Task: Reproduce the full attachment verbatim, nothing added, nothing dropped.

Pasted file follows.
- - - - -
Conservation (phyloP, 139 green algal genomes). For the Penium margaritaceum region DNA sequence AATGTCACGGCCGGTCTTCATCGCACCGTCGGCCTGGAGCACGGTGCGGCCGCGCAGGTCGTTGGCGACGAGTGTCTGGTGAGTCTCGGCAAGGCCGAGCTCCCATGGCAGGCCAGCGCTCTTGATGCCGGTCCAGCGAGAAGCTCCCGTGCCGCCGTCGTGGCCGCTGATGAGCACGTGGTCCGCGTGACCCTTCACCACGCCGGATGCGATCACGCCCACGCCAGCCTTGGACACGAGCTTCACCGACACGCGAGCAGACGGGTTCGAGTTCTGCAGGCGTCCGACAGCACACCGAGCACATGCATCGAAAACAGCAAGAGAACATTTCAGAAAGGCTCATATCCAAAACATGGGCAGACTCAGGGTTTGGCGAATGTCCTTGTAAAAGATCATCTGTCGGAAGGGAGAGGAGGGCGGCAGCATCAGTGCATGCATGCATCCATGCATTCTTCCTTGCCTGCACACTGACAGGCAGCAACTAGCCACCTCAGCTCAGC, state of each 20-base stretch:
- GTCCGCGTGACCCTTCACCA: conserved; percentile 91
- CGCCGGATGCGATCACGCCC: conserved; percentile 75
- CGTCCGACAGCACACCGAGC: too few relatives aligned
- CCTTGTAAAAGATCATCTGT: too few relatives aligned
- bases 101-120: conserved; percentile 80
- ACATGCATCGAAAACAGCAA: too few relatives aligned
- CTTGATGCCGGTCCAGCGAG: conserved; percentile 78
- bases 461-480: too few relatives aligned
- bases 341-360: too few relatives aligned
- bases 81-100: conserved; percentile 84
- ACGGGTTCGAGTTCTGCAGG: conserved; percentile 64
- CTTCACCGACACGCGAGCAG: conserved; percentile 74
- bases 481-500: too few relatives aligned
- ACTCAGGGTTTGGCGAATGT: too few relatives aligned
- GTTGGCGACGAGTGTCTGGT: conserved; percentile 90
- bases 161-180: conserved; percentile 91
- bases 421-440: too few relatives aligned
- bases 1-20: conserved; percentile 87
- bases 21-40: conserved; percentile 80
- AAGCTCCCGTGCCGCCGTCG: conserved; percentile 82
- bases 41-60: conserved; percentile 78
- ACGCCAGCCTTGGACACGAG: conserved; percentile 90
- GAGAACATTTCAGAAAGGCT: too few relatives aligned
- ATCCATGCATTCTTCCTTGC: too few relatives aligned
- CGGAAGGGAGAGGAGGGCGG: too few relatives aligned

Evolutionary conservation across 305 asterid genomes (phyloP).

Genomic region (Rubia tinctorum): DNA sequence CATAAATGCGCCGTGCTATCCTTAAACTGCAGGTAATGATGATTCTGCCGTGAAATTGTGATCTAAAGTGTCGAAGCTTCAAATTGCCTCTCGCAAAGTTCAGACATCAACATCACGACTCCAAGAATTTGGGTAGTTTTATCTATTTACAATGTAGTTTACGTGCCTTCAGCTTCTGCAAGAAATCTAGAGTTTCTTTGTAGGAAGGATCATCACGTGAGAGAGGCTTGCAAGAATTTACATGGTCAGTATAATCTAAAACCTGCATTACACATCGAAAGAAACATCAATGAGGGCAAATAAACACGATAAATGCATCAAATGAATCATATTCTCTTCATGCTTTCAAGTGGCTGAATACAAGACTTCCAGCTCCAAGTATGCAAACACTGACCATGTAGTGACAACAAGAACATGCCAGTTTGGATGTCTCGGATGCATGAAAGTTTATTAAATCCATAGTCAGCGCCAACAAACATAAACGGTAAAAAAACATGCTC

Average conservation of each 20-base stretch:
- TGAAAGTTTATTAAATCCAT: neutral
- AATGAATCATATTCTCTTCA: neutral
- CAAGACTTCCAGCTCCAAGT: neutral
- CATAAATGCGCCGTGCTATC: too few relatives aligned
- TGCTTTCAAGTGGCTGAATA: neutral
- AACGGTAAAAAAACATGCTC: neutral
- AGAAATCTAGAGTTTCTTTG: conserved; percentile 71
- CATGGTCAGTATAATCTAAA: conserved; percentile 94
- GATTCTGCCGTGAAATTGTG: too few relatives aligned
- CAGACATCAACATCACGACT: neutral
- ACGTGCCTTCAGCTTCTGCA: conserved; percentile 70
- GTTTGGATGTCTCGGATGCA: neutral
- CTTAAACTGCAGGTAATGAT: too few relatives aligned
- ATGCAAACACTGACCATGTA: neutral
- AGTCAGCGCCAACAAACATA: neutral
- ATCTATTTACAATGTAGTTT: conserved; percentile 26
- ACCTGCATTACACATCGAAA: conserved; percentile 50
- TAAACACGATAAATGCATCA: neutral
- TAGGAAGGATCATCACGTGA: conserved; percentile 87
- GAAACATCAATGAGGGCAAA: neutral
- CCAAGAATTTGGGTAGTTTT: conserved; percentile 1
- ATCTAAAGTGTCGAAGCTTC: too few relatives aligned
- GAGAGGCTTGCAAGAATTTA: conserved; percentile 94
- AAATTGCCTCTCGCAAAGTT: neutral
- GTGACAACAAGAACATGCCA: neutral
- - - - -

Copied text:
Conservation (phyloP, 139 green algal genomes). For the Penium margaritaceum region DNA sequence AATGTCACGGCCGGTCTTCATCGCACCGTCGGCCTGGAGCACGGTGCGGCCGCGCAGGTCGTTGGCGACGAGTGTCTGGTGAGTCTCGGCAAGGCCGAGCTCCCATGGCAGGCCAGCGCTCTTGATGCCGGTCCAGCGAGAAGCTCCCGTGCCGCCGTCGTGGCCGCTGATGAGCACGTGGTCCGCGTGACCCTTCACCACGCCGGATGCGATCACGCCCACGCCAGCCTTGGACACGAGCTTCACCGACACGCGAGCAGACGGGTTCGAGTTCTGCAGGCGTCCGACAGCACACCGAGCACATGCATCGAAAACAGCAAGAGAACATTTCAGAAAGGCTCATATCCAAAACATGGGCAGACTCAGGGTTTGGCGAATGTCCTTGTAAAAGATCATCTGTCGGAAGGGAGAGGAGGGCGGCAGCATCAGTGCATGCATGCATCCATGCATTCTTCCTTGCCTGCACACTGACAGGCAGCAACTAGCCACCTCAGCTCAGC, state of each 20-base stretch:
- GTCCGCGTGACCCTTCACCA: conserved; percentile 91
- CGCCGGATGCGATCACGCCC: conserved; percentile 75
- CGTCCGACAGCACACCGAGC: too few relatives aligned
- CCTTGTAAAAGATCATCTGT: too few relatives aligned
- bases 101-120: conserved; percentile 80
- ACATGCATCGAAAACAGCAA: too few relatives aligned
- CTTGATGCCGGTCCAGCGAG: conserved; percentile 78
- bases 461-480: too few relatives aligned
- bases 341-360: too few relatives aligned
- bases 81-100: conserved; percentile 84
- ACGGGTTCGAGTTCTGCAGG: conserved; percentile 64
- CTTCACCGACACGCGAGCAG: conserved; percentile 74
- bases 481-500: too few relatives aligned
- ACTCAGGGTTTGGCGAATGT: too few relatives aligned
- GTTGGCGACGAGTGTCTGGT: conserved; percentile 90
- bases 161-180: conserved; percentile 91
- bases 421-440: too few relatives aligned
- bases 1-20: conserved; percentile 87
- bases 21-40: conserved; percentile 80
- AAGCTCCCGTGCCGCCGTCG: conserved; percentile 82
- bases 41-60: conserved; percentile 78
- ACGCCAGCCTTGGACACGAG: conserved; percentile 90
- GAGAACATTTCAGAAAGGCT: too few relatives aligned
- ATCCATGCATTCTTCCTTGC: too few relatives aligned
- CGGAAGGGAGAGGAGGGCGG: too few relatives aligned

Evolutionary conservation across 305 asterid genomes (phyloP).

Genomic region (Rubia tinctorum): DNA sequence CATAAATGCGCCGTGCTATCCTTAAACTGCAGGTAATGATGATTCTGCCGTGAAATTGTGATCTAAAGTGTCGAAGCTTCAAATTGCCTCTCGCAAAGTTCAGACATCAACATCACGACTCCAAGAATTTGGGTAGTTTTATCTATTTACAATGTAGTTTACGTGCCTTCAGCTTCTGCAAGAAATCTAGAGTTTCTTTGTAGGAAGGATCATCACGTGAGAGAGGCTTGCAAGAATTTACATGGTCAGTATAATCTAAAACCTGCATTACACATCGAAAGAAACATCAATGAGGGCAAATAAACACGATAAATGCATCAAATGAATCATATTCTCTTCATGCTTTCAAGTGGCTGAATACAAGACTTCCAGCTCCAAGTATGCAAACACTGACCATGTAGTGACAACAAGAACATGCCAGTTTGGATGTCTCGGATGCATGAAAGTTTATTAAATCCATAGTCAGCGCCAACAAACATAAACGGTAAAAAAACATGCTC

Average conservation of each 20-base stretch:
- TGAAAGTTTATTAAATCCAT: neutral
- AATGAATCATATTCTCTTCA: neutral
- CAAGACTTCCAGCTCCAAGT: neutral
- CATAAATGCGCCGTGCTATC: too few relatives aligned
- TGCTTTCAAGTGGCTGAATA: neutral
- AACGGTAAAAAAACATGCTC: neutral
- AGAAATCTAGAGTTTCTTTG: conserved; percentile 71
- CATGGTCAGTATAATCTAAA: conserved; percentile 94
- GATTCTGCCGTGAAATTGTG: too few relatives aligned
- CAGACATCAACATCACGACT: neutral
- ACGTGCCTTCAGCTTCTGCA: conserved; percentile 70
- GTTTGGATGTCTCGGATGCA: neutral
- CTTAAACTGCAGGTAATGAT: too few relatives aligned
- ATGCAAACACTGACCATGTA: neutral
- AGTCAGCGCCAACAAACATA: neutral
- ATCTATTTACAATGTAGTTT: conserved; percentile 26
- ACCTGCATTACACATCGAAA: conserved; percentile 50
- TAAACACGATAAATGCATCA: neutral
- TAGGAAGGATCATCACGTGA: conserved; percentile 87
- GAAACATCAATGAGGGCAAA: neutral
- CCAAGAATTTGGGTAGTTTT: conserved; percentile 1
- ATCTAAAGTGTCGAAGCTTC: too few relatives aligned
- GAGAGGCTTGCAAGAATTTA: conserved; percentile 94
- AAATTGCCTCTCGCAAAGTT: neutral
- GTGACAACAAGAACATGCCA: neutral